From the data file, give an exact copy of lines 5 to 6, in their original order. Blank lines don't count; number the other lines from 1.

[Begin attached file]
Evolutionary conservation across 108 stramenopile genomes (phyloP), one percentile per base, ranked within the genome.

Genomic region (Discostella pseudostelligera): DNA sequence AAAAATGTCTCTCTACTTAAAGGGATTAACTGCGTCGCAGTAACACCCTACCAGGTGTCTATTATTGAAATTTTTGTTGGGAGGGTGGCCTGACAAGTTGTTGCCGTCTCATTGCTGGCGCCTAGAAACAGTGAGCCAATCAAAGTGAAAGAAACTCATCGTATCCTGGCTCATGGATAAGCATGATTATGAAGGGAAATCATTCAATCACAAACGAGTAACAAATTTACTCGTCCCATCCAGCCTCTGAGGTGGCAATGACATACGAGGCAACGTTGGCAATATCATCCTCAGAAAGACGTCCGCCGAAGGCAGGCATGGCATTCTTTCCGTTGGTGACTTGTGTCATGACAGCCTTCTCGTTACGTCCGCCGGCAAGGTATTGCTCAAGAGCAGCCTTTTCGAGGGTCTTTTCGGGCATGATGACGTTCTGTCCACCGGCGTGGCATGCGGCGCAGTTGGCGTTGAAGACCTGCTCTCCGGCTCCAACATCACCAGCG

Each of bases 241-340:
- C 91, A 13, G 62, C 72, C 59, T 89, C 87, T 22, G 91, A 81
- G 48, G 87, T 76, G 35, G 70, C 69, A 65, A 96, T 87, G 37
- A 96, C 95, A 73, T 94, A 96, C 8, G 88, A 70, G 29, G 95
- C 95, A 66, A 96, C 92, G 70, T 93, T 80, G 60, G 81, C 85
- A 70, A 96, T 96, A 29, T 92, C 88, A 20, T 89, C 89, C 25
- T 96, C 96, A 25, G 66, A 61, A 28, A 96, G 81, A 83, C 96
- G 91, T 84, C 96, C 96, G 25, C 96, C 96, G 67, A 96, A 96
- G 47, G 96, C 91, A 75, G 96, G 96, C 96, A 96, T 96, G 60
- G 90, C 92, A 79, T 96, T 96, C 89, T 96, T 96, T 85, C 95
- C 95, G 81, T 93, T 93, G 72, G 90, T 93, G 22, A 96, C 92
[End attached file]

- G 48, G 87, T 76, G 35, G 70, C 69, A 65, A 96, T 87, G 37
- A 96, C 95, A 73, T 94, A 96, C 8, G 88, A 70, G 29, G 95